I was doing some development on an Amazon default EC2 instance and wanted to commit some changes back to a repository using `git commit -p`, flag ‘-p’ not recognised, boo!
Turns out the default version of GIT that comes with the EC2 instances is 1.7.4.X. I’m not sure (and can’t easily find) what version the patch feature was added to `git commit`, but I have an install of 1.7.7.X available and it appears to be in there (update – git commit patch added in 1.7.6).
Anyway I had a quick look around the interwebs to find a repo/rpm for a newer version of GIT so I could make my patch commit. I eventually discovered that version 184.108.40.206 is sitting in the ‘amzn-preview‘ repository which is sitting on the box already. In order to upgrade GIT therefore you simply do:
sudo yum install --enablerepo=amzn-preview git
This will get you a more recent version, and the very useful patch feature.
As of this evening it is now possible to have Github post to a buddycloud channel when a push is made to a repository. This allows you to get (amost) real-time repository change information in your buddycloud channels.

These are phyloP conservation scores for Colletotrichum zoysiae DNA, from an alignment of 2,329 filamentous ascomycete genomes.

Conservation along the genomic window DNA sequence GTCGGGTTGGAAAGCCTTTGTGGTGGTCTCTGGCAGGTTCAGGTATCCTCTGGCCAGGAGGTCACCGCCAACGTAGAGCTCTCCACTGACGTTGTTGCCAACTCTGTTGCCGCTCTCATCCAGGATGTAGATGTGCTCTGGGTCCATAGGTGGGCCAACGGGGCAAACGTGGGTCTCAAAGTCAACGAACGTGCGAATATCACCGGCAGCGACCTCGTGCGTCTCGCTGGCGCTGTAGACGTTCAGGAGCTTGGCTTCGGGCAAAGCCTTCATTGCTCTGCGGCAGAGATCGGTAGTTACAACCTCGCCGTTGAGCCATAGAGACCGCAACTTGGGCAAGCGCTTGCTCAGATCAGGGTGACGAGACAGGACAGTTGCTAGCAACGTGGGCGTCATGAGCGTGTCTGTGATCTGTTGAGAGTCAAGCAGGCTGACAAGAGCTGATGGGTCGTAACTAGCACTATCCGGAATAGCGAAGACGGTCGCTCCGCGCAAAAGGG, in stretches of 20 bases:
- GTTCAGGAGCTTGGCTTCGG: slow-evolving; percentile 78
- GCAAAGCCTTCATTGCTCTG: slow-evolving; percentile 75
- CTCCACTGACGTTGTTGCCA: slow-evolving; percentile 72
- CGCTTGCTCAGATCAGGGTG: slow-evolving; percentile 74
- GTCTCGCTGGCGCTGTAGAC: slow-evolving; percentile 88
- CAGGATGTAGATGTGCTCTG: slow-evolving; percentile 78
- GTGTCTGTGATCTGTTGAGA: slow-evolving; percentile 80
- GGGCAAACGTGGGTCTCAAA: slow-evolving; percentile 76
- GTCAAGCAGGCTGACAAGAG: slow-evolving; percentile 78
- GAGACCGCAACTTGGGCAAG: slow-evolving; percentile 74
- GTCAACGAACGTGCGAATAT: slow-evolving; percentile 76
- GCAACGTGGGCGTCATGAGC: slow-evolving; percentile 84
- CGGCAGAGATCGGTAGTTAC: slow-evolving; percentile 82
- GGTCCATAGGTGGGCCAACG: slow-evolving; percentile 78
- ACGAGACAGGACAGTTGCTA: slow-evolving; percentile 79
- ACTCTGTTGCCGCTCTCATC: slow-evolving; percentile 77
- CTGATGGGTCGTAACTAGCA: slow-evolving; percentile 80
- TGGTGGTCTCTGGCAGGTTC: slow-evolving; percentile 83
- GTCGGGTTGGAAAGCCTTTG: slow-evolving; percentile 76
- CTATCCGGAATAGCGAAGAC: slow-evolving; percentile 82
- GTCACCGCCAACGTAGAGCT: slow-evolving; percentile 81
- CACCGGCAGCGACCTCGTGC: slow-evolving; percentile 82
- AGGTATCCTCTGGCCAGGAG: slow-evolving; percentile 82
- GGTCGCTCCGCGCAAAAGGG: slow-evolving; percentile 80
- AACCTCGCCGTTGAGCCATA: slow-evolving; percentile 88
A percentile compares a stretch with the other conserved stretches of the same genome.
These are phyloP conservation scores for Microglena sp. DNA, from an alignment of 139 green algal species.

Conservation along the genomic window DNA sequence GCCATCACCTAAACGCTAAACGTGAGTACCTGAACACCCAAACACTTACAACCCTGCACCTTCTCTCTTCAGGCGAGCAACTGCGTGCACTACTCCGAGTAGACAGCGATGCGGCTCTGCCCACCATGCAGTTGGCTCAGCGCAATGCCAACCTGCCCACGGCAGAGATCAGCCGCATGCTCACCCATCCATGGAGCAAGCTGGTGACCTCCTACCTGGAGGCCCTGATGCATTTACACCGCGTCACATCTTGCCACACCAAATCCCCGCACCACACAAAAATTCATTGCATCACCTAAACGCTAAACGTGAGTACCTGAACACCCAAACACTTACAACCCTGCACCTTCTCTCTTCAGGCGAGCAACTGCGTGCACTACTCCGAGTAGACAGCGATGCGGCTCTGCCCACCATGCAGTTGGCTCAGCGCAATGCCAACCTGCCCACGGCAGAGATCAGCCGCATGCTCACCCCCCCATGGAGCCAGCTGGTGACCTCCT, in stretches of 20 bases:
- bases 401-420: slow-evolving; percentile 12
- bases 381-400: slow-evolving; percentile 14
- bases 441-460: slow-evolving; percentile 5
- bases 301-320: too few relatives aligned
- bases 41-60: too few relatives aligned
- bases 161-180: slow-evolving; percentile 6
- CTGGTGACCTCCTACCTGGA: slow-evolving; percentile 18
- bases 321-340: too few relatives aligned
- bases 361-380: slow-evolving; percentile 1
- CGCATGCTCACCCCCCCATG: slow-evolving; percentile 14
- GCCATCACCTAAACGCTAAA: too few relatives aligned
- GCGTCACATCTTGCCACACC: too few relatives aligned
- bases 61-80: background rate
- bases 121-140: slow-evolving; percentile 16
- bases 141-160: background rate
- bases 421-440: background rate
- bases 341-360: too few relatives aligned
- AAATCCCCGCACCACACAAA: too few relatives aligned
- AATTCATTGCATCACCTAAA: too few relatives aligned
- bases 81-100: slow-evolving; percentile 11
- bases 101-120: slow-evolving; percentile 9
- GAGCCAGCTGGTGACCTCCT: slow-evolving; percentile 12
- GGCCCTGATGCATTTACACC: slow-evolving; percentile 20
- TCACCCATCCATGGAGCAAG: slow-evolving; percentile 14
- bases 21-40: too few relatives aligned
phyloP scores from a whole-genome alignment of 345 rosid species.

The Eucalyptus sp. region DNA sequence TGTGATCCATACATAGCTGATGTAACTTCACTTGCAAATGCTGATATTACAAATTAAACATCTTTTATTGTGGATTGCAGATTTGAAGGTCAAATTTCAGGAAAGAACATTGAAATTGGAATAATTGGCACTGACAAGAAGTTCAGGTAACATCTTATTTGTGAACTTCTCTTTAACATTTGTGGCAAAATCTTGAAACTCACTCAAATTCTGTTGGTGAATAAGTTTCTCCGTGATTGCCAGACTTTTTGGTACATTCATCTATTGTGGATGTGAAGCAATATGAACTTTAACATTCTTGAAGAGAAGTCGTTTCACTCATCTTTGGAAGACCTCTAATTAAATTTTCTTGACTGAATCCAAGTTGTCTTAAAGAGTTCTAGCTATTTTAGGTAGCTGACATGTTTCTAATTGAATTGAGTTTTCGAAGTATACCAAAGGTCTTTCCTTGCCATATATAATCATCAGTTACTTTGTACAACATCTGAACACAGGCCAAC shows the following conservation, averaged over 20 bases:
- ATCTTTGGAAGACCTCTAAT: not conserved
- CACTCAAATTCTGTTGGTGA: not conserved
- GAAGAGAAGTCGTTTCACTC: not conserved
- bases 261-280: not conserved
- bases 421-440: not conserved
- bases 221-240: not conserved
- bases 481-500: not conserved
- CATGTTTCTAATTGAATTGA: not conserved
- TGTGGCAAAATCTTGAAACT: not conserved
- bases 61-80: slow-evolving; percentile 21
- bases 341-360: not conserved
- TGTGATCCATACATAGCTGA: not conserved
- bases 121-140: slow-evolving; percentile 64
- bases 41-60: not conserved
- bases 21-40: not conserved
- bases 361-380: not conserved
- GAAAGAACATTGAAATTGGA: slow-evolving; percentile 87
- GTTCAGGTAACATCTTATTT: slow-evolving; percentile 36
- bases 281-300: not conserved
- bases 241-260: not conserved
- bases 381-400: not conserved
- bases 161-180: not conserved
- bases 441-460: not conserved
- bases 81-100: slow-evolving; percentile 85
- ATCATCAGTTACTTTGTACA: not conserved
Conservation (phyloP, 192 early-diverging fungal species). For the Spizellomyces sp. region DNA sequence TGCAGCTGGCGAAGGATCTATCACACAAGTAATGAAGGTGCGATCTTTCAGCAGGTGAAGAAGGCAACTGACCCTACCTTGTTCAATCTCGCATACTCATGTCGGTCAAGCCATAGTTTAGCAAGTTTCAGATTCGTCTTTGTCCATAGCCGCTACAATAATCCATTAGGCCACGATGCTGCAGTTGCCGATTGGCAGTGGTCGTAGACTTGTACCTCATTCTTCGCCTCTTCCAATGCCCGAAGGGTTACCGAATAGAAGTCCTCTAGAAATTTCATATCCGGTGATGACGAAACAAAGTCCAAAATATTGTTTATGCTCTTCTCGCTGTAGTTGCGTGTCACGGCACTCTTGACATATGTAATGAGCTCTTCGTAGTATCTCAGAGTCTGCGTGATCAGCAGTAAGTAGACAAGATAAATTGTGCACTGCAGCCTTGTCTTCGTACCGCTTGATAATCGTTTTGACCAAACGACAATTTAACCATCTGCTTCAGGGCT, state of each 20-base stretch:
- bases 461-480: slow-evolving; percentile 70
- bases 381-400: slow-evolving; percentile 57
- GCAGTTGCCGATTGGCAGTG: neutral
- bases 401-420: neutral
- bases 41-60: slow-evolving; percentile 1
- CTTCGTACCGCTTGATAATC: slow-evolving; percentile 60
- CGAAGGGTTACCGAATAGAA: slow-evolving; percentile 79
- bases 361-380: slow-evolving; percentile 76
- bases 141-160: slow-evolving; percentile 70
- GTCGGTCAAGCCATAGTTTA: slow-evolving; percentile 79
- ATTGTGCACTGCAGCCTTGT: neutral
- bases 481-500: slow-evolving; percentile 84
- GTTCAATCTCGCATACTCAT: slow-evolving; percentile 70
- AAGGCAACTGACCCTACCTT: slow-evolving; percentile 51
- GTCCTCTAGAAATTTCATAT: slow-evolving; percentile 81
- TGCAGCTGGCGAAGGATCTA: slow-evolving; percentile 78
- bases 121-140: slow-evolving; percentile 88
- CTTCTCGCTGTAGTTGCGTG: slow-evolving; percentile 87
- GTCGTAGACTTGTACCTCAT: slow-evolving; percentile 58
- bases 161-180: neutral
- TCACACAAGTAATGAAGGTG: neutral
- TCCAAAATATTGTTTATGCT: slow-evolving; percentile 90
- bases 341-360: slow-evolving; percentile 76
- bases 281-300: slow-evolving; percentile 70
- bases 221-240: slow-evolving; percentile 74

I’ve talked about work I’ve done with buddycloud before, but briefly buddycloud is an exciting new federated social network built upon open-source and open-standards. The buddycloud team has recently come back from San Francisco where they were involved with Mozilla’s WebFWD programme getting some great mentoring and guidance from luminaries in their fields. I don’t think I need to really introduce github, they are awesome too :)
If you’re not aware of them github has a set of service hooks that as a repository owner/admin you can utilise in order to push event information (be it commits, pushes, pull requests, branching, etc) to a 3rd party service. There’s a whole set of these services that you can already push to from Jenkins CI right through to Yammer, and now buddycloud!
If you have a service that you’d like to push event information to then github make the code available. All you have to do is fork the service-services repository, knock up some ruby code and submit a pull request. Once it’s been accepted you can then setup github to push information to your favourite information system each time something happens to your repository.
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